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PS-148a Does Obstructive Sleep Apnea Contribute To Elevated Intracranial Pressure In Children With Syndromic Craniosynostosis? A Prospective Cohort Study
  1. B Spruijt1,
  2. KFM Joosten2,
  3. C Driessen3,
  4. MLC van Veelen-Vincent4,
  5. N Naus5,
  6. D Rizopoulos6,
  7. RC Tasker7,
  8. IMJ Mathijssen3
  1. 1Pediatrics/Dutch Craniofacial Center, Erasmus University Medical Center – Sophia Children’s Hospital, Rotterdam, Netherlands
  2. 2Pediatric Intensive Care, Erasmus University Medical Center – Sophia Children’s Hospital, Rotterdam, Netherlands
  3. 3Plastic Reconstructive and Hand Surgery/Dutch Craniofacial Center, Erasmus University Medical Center – Sophia Children’s Hospital, Rotterdam, Netherlands
  4. 4Neurosurgery, Erasmus University Medical Center – Sophia Children’s Hospital, Rotterdam, Netherlands
  5. 5Ophthalmology, Erasmus University Medical Center – Sophia Children’s Hospital, Rotterdam, Netherlands
  6. 6Biostatistics, Erasmus University Medical Center, Rotterdam, Netherlands
  7. 7Neurology and Anaesthesia, Children’s Hospital Boston Harvard Medical School, Boston, USA

Abstract

Background and aims Children with syndromic or complex craniosynostosis have a prevalence of 68% of obstructive sleep apnea (OSA), which has been associated with an increased risk for developing elevated intracranial pressure (ICP). The objective of this study was to evaluate how often and to what extend OSA increases the risk of elevated ICP in patients with syndromic and complex craniosynostosis and to prospectively evaluate our current clinical treatment protocol.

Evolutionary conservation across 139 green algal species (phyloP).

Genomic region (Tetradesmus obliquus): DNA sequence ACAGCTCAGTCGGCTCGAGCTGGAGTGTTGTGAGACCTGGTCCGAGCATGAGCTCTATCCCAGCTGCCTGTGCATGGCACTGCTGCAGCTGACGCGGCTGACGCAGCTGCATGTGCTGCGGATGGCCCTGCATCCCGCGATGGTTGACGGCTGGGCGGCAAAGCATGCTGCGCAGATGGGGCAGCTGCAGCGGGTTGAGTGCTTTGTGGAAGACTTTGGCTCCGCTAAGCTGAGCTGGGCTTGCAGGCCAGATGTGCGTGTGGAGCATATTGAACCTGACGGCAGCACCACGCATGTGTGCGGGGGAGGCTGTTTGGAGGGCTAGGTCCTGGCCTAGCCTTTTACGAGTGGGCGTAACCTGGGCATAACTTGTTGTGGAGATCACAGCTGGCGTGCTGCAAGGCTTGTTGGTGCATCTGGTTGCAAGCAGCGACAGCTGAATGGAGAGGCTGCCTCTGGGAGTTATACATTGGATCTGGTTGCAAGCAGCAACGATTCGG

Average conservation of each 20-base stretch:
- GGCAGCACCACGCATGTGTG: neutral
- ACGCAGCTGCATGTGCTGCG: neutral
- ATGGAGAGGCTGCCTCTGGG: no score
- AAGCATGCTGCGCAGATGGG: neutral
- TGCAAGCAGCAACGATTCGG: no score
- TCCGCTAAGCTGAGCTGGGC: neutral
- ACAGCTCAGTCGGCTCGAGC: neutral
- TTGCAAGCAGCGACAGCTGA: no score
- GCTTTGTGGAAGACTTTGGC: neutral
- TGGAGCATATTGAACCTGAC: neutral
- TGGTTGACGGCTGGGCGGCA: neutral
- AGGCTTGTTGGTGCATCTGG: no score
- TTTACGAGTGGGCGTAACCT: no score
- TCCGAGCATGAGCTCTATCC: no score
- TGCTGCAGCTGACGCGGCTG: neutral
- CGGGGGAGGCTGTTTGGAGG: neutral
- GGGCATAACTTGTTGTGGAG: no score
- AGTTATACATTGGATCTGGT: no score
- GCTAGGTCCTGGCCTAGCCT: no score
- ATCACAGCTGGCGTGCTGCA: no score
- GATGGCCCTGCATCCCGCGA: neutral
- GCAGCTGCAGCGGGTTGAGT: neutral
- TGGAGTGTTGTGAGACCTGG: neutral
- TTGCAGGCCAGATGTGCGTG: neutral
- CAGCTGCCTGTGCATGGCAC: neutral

Methods A prospective observational cohort study of patients with syndromic or complex craniosynostosis treated at the Sophia Children’s Hospital, started in January 1st 2007. All patients received repeated sleep studies and fundoscopy (to evaluate papilledema as proxy for elevated ICP), according to a standardised protocol.

Results Sixty-two patients underwent full analysis, with a mean age at time of latest follow-up of 6.0 years. Mean age at first presentation of papilledema was 1.9 years (range 0.4–6.0). Twenty-three of 62 patients (37.1%) had papilledema, of whom 13 (21.0%) pre-operative. Thirty-nine of 62 (62.9%) patients had OSA. Compared to patients without OSA, papilledema was not more frequently present in patients with mild or moderate OSA. However, patients with severe OSA had pre-operatively significantly more often papilledema (p = 0.015).

Conclusions Children with syndromic craniosynostosis are at risk of elevated ICP due to a complex interaction of risk factors. The relationship between mild and moderate OSA and elevated ICP is weak, however in individual patients OSA may be the decisive factor. Severe OSA significantly increases the risk of elevated ICP.

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